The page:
Stressed students have a new service to turn to for help

Robert Gould offers stress dots to staff and students in the Holland College cafeteria at lunchtime. The dots change colour according to their stress level. A phone number for SAP is located behind Gould. Gwydion Morris photo.
Robert Gould offers stress dots to staff and students in the Holland College cafeteria at lunchtime. The dots change colour according to their stress level. A phone number for SAP is located behind Gould. Gwydion Morris photo.
By GWYDION MORRIS
Jan. 16, 2014

A new counseling service is now available to Holland College students. Be it anything from academic trouble to a run in with the law, these counselors are there to help.
Student Assistance Program, or SAP, was at the school Jan. 15 for a noontime presentation on its services. Robert Gould, account manager for Aspiria, the parent company for SAP, detailed the services provided in a slideshow.
Confidentiality was the name of the game as Gould stressed how a student’s privacy was protected at all costs. The only time that privacy is breached is if a student talks about suicide or threatens to kill someone, or if a court subpoena forces them, he said.
“SAP is a safe and confidential place to go to resolve issues.”
No issue is too big or small for SAP to help with. SAP helps students with issues everyone encounters in life, from abuse, to drugs, to financial stress or even stress from schoolwork, he said.
“You don’t need to be a crazy person to experience these.”
The counselors must have a masters degree in either social work or psychology with five-years of post-grad experience to be considered for the job.
Counselors are available anytime, said Gould, with 10 counselors in the Maritimes. A student may deal with an administrator, but if the issue is an emergency, a counselor will be contacted immediately.
“We have a network of counselors across Canada.”
Face-to-face, over the phone or the new e-counseling over the web are ways help is available to students, although face-to-face is the best way to solve an issue, he said.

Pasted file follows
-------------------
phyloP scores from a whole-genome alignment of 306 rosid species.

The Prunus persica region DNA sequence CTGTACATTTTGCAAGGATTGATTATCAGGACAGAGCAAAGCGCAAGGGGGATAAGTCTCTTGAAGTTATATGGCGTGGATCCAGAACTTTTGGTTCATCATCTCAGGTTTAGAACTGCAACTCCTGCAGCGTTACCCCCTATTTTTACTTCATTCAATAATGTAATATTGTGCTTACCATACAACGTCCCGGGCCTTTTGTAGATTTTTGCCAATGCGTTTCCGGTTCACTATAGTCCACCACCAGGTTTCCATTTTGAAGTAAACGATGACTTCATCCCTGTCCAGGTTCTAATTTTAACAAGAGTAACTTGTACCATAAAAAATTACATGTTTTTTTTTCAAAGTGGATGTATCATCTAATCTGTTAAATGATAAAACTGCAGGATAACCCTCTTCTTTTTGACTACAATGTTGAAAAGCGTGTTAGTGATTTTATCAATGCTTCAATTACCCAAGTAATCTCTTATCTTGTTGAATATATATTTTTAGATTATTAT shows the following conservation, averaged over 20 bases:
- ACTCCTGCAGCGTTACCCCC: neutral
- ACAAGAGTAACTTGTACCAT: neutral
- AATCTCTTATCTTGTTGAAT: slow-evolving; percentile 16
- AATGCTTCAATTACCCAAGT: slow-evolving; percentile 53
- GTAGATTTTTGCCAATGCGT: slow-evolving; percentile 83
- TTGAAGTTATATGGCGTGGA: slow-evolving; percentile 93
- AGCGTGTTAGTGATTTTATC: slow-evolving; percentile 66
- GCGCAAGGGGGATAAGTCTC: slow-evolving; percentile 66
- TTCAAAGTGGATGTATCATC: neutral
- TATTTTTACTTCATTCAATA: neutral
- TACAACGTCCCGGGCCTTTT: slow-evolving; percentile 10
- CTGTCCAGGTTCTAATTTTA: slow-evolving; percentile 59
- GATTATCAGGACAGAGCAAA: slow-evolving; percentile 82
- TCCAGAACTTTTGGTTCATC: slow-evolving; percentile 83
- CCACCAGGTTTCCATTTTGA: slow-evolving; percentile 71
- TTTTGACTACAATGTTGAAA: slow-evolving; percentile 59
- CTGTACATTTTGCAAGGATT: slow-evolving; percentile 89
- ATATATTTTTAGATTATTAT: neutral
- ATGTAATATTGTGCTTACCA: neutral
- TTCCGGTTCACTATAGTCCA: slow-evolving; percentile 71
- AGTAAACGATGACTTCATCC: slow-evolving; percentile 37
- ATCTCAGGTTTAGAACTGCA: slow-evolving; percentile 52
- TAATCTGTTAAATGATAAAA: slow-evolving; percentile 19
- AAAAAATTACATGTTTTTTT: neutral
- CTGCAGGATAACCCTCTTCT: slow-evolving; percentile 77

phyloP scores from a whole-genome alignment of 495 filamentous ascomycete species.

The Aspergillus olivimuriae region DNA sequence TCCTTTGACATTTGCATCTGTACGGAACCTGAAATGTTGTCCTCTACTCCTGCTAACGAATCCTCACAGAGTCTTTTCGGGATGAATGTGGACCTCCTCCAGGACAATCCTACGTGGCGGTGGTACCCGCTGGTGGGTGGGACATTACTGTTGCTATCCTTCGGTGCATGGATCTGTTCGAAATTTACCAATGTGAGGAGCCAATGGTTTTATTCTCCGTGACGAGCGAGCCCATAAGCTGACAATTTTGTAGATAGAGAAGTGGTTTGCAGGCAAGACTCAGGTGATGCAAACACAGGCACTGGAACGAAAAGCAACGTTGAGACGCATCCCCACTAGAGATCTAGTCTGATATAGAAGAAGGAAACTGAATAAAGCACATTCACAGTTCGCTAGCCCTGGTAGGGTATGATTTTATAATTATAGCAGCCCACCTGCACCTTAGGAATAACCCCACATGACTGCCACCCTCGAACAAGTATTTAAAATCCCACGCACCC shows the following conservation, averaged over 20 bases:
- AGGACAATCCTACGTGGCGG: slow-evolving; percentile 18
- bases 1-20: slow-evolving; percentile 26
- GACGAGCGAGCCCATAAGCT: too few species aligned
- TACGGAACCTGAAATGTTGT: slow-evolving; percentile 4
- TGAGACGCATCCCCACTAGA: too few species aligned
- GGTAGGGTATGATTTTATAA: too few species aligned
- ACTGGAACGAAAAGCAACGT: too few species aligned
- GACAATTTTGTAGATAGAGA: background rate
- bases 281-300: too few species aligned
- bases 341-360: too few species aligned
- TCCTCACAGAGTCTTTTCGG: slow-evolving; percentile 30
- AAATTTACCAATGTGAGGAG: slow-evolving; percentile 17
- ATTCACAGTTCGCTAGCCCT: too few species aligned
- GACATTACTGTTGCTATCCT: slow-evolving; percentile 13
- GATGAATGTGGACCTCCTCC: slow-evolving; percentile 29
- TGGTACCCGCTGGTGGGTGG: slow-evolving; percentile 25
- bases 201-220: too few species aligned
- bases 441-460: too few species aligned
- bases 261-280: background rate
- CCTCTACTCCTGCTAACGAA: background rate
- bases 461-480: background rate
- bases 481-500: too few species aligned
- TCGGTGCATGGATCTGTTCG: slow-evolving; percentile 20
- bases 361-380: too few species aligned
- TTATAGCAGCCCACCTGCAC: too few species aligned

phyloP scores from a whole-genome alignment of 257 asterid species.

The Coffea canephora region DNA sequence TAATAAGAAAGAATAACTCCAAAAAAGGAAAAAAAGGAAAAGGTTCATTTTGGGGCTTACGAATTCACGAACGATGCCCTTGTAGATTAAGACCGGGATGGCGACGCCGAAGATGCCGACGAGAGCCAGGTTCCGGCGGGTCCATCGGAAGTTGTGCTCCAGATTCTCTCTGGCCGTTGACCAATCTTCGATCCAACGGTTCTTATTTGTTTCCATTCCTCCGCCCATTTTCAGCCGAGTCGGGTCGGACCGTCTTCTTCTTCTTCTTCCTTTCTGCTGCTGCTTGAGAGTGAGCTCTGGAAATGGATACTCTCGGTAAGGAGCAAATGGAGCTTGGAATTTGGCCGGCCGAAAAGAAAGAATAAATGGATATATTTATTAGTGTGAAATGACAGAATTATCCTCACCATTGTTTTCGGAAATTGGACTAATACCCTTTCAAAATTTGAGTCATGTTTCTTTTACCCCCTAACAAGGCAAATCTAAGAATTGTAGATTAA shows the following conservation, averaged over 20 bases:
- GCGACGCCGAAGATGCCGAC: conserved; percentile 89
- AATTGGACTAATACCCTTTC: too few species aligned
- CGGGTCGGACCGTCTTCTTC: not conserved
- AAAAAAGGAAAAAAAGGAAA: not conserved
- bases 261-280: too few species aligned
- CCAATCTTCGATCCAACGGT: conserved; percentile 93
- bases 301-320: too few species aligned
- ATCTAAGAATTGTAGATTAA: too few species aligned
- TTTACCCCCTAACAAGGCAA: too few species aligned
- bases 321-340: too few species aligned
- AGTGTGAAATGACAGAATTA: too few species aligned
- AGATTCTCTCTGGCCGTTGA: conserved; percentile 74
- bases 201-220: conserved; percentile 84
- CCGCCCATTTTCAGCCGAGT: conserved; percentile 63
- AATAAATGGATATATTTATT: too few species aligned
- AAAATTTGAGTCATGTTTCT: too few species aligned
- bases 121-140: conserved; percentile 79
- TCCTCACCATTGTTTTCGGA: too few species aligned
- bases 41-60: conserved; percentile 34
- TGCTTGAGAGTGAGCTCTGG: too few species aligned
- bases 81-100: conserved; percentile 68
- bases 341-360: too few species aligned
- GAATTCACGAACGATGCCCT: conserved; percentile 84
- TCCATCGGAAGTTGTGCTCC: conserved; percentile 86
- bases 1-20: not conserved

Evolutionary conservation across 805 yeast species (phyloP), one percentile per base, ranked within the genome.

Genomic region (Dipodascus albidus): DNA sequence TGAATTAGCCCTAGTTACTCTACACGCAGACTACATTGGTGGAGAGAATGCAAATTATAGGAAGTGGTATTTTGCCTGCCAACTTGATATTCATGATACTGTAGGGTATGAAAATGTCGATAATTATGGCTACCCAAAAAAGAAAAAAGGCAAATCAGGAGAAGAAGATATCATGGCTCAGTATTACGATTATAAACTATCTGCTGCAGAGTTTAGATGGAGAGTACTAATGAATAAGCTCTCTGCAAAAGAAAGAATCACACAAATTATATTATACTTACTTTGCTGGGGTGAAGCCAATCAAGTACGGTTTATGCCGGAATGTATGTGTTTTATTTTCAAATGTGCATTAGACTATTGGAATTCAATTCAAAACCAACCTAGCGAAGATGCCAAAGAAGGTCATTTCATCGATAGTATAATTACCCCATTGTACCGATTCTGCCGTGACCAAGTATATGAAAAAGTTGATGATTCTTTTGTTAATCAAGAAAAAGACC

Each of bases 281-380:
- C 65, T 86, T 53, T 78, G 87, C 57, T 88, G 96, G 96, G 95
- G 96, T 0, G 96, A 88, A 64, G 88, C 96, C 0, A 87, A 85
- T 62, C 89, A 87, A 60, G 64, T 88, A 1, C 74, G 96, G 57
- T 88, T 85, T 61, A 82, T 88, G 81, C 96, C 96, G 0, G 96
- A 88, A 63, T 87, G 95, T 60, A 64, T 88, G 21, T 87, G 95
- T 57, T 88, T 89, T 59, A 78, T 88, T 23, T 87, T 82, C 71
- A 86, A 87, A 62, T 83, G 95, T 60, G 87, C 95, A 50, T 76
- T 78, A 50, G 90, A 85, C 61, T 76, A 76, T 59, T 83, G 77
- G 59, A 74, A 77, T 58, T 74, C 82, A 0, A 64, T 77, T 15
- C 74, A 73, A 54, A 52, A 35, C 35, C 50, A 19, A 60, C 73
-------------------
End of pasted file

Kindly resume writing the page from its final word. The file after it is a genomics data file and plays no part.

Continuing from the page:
“Face-to-face is the way to go.”
After Christmas is often the busiest time for SAP, said Gould. Students see how much they’ve spent when their credit card statements come in and pile that stress on top of everything else.
“The reality starts to hit home.”
But Gould wants students to know this isn’t the end of the world. The financial help offered by SAP teaches financial skills for long-term financial responsibility. The student still must pay their Christmas debt.
Gould recalled how he used to smoke a pack of unfiltered Camel cigarettes a day during his time in the military to prove his toughness is spite of his small stature. He quit and encouraged others to do the same using SAP’s Butt Out program, a four-to-eight week program focusing on the triggers and habits of smokers.
“Just thinking about it makes me want to cough up a lung.”
Gregory Gairns is the manager of the student union at the college. Aspiria contacted him over the summer. The presentation was set up to show staff and students what SAP has to offer. This is the first year SAP has had a presence at the college, he said.
“Any issues the students can have, they can help.”
The counselors at Holland College are always there to help students, but they can sometimes be overwhelmed by students, that’s when SAP comes in as a last resort, Gairns said
“We’re hoping it’s not needed.”
Gairns has noticed a steady increase in the number of students the college’s counselors had to deal with over the last few years, so SAP came along at the right time.
“Mental illness is on the rise with students in colleges.”
Breann Gillis, a Human Services student at the college, has seen students get stressed about their workload.
“If you miss one day, you miss so much.”
SAP is a great program to offer, she said.
Because students are paying so much for school, the stress is amplified. The heavy workload they sometimes receive in class seems monumental, she said.
“So many students experience stress from the money part.”

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